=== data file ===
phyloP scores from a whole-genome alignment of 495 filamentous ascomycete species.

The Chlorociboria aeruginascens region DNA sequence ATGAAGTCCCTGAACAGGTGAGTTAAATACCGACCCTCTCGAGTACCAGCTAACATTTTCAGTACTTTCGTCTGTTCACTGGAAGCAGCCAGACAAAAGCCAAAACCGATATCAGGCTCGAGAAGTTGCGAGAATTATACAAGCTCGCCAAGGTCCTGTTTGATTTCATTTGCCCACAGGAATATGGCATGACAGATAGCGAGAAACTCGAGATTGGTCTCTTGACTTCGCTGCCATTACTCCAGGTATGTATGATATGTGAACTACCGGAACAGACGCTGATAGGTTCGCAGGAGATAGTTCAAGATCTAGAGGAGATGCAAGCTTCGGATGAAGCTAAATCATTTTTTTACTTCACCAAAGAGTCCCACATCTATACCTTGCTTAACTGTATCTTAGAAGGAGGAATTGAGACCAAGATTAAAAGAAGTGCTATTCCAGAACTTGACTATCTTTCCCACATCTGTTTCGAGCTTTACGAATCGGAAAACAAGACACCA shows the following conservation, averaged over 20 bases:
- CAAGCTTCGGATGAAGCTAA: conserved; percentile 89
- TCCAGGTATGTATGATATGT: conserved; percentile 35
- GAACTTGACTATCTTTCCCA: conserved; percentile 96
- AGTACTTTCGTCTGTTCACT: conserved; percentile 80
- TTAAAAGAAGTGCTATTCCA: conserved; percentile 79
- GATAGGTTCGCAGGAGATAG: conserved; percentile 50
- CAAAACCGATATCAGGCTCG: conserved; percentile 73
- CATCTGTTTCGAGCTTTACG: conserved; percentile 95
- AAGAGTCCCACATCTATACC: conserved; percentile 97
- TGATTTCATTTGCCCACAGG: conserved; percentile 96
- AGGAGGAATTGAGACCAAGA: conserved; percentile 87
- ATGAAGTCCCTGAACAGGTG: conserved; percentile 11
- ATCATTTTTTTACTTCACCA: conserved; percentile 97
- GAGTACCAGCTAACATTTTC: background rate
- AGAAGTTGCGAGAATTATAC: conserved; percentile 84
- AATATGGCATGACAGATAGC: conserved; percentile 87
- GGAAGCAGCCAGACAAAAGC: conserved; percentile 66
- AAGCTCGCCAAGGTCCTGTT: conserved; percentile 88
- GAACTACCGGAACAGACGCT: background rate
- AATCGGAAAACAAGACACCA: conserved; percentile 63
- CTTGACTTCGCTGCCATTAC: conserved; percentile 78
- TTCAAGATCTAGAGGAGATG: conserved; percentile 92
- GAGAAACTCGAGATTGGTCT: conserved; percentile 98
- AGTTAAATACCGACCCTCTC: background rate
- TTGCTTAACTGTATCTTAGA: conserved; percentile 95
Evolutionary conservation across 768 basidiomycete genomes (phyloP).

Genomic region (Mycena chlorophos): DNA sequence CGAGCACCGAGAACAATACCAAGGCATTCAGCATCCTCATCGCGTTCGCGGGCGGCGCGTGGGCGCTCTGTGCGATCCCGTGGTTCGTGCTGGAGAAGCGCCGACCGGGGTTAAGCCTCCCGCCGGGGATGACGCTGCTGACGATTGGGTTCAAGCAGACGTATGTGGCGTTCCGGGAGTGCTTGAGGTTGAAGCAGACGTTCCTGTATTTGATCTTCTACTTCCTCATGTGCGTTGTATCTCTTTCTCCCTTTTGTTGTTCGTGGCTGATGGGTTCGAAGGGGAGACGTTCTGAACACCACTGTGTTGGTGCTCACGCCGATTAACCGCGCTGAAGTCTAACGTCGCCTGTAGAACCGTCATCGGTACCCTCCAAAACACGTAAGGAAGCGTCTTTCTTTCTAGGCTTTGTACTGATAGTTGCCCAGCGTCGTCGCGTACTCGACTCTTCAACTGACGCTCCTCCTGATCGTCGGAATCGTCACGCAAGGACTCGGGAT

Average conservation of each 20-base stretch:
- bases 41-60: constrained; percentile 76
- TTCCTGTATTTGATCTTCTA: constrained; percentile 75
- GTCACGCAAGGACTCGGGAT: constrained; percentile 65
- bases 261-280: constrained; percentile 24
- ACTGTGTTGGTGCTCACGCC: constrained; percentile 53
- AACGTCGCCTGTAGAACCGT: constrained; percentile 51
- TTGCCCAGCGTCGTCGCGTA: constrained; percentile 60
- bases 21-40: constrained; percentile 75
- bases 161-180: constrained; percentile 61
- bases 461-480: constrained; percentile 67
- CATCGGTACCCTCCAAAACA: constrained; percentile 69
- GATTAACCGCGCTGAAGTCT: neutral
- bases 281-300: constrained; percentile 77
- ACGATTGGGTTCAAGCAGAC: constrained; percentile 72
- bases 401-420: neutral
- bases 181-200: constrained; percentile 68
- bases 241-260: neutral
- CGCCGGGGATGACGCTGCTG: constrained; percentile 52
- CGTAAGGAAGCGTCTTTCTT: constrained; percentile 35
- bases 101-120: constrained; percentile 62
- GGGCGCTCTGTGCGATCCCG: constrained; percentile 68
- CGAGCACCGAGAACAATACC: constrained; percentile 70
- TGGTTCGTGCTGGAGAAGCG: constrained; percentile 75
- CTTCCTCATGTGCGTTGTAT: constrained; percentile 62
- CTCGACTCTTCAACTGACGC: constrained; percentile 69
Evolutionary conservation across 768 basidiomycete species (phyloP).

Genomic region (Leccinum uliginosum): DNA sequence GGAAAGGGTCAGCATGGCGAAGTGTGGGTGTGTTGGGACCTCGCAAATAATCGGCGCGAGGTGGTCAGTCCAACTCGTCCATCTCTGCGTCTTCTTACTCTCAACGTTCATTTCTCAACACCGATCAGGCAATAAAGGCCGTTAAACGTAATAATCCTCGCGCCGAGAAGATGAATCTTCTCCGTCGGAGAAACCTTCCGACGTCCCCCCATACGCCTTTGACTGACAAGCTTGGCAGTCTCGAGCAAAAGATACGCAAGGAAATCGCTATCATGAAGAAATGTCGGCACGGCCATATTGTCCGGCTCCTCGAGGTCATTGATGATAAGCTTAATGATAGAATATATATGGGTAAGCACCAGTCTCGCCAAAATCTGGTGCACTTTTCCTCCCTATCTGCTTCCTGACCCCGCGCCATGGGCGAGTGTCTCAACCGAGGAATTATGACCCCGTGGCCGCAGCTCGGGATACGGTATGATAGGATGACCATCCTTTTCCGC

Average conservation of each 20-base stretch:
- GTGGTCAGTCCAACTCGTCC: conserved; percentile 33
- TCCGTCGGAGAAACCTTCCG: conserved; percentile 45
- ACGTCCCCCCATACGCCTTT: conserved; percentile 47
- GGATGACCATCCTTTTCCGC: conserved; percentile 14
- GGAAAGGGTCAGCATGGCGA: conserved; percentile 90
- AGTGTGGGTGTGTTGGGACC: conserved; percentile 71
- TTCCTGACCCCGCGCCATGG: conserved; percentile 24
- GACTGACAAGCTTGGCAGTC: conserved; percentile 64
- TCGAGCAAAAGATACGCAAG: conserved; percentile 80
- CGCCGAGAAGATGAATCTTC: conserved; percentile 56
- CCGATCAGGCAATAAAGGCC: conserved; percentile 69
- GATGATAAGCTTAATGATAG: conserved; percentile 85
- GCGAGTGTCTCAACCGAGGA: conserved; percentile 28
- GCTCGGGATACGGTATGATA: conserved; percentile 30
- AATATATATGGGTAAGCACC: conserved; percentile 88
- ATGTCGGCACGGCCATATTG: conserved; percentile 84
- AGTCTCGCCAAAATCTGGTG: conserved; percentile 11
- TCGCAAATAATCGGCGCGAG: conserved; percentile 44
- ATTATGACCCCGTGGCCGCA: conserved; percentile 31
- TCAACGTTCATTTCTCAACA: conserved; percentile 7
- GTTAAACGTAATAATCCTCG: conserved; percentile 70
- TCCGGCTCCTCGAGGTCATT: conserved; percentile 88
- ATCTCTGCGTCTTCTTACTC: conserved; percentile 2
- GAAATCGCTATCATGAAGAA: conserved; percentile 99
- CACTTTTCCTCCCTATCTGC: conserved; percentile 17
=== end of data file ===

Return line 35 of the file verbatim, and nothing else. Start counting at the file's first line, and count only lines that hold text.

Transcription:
- ACTGTGTTGGTGCTCACGCC: constrained; percentile 53